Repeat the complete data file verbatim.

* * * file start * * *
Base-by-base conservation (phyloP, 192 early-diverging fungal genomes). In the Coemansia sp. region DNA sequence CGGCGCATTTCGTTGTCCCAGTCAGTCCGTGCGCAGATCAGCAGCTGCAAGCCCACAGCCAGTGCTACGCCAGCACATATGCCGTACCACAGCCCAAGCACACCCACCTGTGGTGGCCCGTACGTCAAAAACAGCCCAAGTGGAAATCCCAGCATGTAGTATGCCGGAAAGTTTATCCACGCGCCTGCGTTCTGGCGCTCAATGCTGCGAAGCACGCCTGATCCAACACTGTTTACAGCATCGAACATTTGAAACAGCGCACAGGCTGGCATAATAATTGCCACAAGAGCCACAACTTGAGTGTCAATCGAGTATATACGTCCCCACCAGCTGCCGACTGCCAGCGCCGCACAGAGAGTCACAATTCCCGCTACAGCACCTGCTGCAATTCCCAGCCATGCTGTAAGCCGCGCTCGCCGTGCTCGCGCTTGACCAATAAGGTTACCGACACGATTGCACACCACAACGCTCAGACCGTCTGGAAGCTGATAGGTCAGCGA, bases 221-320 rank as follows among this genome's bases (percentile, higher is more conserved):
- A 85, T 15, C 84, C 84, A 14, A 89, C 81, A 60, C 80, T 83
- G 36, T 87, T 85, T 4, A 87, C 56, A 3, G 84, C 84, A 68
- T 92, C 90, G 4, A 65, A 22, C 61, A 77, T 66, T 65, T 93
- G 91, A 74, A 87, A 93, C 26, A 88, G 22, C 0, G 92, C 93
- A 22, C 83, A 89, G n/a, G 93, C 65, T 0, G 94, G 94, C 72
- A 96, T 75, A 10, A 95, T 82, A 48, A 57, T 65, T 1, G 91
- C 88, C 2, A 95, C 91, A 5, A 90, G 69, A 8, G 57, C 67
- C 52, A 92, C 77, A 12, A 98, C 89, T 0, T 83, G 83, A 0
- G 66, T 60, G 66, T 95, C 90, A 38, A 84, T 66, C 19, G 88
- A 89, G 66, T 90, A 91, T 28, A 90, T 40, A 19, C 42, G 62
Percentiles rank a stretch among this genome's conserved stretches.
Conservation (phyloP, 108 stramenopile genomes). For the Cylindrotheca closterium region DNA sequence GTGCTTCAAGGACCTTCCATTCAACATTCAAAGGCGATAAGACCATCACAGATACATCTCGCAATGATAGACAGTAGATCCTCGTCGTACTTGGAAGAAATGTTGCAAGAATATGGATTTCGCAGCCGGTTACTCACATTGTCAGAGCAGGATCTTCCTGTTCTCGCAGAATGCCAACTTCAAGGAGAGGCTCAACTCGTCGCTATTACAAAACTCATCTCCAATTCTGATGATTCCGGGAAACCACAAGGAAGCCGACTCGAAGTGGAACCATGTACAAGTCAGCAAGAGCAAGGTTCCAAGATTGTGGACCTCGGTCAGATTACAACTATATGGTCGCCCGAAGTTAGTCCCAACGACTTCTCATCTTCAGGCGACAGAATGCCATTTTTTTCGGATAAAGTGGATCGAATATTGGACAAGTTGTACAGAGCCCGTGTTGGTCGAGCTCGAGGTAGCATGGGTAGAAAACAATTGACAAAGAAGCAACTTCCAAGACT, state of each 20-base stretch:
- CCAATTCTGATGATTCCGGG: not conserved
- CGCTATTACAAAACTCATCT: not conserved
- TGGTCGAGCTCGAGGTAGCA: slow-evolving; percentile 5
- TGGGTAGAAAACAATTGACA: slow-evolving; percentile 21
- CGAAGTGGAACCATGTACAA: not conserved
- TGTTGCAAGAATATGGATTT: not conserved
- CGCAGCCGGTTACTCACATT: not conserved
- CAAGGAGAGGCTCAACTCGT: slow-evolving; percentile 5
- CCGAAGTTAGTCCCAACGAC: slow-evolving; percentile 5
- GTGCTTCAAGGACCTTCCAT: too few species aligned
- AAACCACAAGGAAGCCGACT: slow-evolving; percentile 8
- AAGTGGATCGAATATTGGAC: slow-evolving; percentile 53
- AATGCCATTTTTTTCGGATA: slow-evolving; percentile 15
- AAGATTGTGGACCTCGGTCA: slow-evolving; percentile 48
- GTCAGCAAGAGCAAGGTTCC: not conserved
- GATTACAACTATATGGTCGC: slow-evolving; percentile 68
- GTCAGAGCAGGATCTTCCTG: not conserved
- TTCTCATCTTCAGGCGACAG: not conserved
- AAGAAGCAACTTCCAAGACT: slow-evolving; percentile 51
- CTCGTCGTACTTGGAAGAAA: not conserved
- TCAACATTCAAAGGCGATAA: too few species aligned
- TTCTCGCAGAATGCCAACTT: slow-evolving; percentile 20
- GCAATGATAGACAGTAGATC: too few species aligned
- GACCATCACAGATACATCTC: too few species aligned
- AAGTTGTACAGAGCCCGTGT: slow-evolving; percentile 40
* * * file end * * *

Base-by-base conservation (phyloP, 192 early-diverging fungal genomes). In the Coemansia sp. region DNA sequence CGGCGCATTTCGTTGTCCCAGTCAGTCCGTGCGCAGATCAGCAGCTGCAAGCCCACAGCCAGTGCTACGCCAGCACATATGCCGTACCACAGCCCAAGCACACCCACCTGTGGTGGCCCGTACGTCAAAAACAGCCCAAGTGGAAATCCCAGCATGTAGTATGCCGGAAAGTTTATCCACGCGCCTGCGTTCTGGCGCTCAATGCTGCGAAGCACGCCTGATCCAACACTGTTTACAGCATCGAACATTTGAAACAGCGCACAGGCTGGCATAATAATTGCCACAAGAGCCACAACTTGAGTGTCAATCGAGTATATACGTCCCCACCAGCTGCCGACTGCCAGCGCCGCACAGAGAGTCACAATTCCCGCTACAGCACCTGCTGCAATTCCCAGCCATGCTGTAAGCCGCGCTCGCCGTGCTCGCGCTTGACCAATAAGGTTACCGACACGATTGCACACCACAACGCTCAGACCGTCTGGAAGCTGATAGGTCAGCGA, bases 221-320 rank as follows among this genome's bases (percentile, higher is more conserved):
- A 85, T 15, C 84, C 84, A 14, A 89, C 81, A 60, C 80, T 83
- G 36, T 87, T 85, T 4, A 87, C 56, A 3, G 84, C 84, A 68
- T 92, C 90, G 4, A 65, A 22, C 61, A 77, T 66, T 65, T 93
- G 91, A 74, A 87, A 93, C 26, A 88, G 22, C 0, G 92, C 93
- A 22, C 83, A 89, G n/a, G 93, C 65, T 0, G 94, G 94, C 72
- A 96, T 75, A 10, A 95, T 82, A 48, A 57, T 65, T 1, G 91
- C 88, C 2, A 95, C 91, A 5, A 90, G 69, A 8, G 57, C 67
- C 52, A 92, C 77, A 12, A 98, C 89, T 0, T 83, G 83, A 0
- G 66, T 60, G 66, T 95, C 90, A 38, A 84, T 66, C 19, G 88
- A 89, G 66, T 90, A 91, T 28, A 90, T 40, A 19, C 42, G 62
Percentiles rank a stretch among this genome's conserved stretches.
Conservation (phyloP, 108 stramenopile genomes). For the Cylindrotheca closterium region DNA sequence GTGCTTCAAGGACCTTCCATTCAACATTCAAAGGCGATAAGACCATCACAGATACATCTCGCAATGATAGACAGTAGATCCTCGTCGTACTTGGAAGAAATGTTGCAAGAATATGGATTTCGCAGCCGGTTACTCACATTGTCAGAGCAGGATCTTCCTGTTCTCGCAGAATGCCAACTTCAAGGAGAGGCTCAACTCGTCGCTATTACAAAACTCATCTCCAATTCTGATGATTCCGGGAAACCACAAGGAAGCCGACTCGAAGTGGAACCATGTACAAGTCAGCAAGAGCAAGGTTCCAAGATTGTGGACCTCGGTCAGATTACAACTATATGGTCGCCCGAAGTTAGTCCCAACGACTTCTCATCTTCAGGCGACAGAATGCCATTTTTTTCGGATAAAGTGGATCGAATATTGGACAAGTTGTACAGAGCCCGTGTTGGTCGAGCTCGAGGTAGCATGGGTAGAAAACAATTGACAAAGAAGCAACTTCCAAGACT, state of each 20-base stretch:
- CCAATTCTGATGATTCCGGG: not conserved
- CGCTATTACAAAACTCATCT: not conserved
- TGGTCGAGCTCGAGGTAGCA: slow-evolving; percentile 5
- TGGGTAGAAAACAATTGACA: slow-evolving; percentile 21
- CGAAGTGGAACCATGTACAA: not conserved
- TGTTGCAAGAATATGGATTT: not conserved
- CGCAGCCGGTTACTCACATT: not conserved
- CAAGGAGAGGCTCAACTCGT: slow-evolving; percentile 5
- CCGAAGTTAGTCCCAACGAC: slow-evolving; percentile 5
- GTGCTTCAAGGACCTTCCAT: too few species aligned
- AAACCACAAGGAAGCCGACT: slow-evolving; percentile 8
- AAGTGGATCGAATATTGGAC: slow-evolving; percentile 53
- AATGCCATTTTTTTCGGATA: slow-evolving; percentile 15
- AAGATTGTGGACCTCGGTCA: slow-evolving; percentile 48
- GTCAGCAAGAGCAAGGTTCC: not conserved
- GATTACAACTATATGGTCGC: slow-evolving; percentile 68
- GTCAGAGCAGGATCTTCCTG: not conserved
- TTCTCATCTTCAGGCGACAG: not conserved
- AAGAAGCAACTTCCAAGACT: slow-evolving; percentile 51
- CTCGTCGTACTTGGAAGAAA: not conserved
- TCAACATTCAAAGGCGATAA: too few species aligned
- TTCTCGCAGAATGCCAACTT: slow-evolving; percentile 20
- GCAATGATAGACAGTAGATC: too few species aligned
- GACCATCACAGATACATCTC: too few species aligned
- AAGTTGTACAGAGCCCGTGT: slow-evolving; percentile 40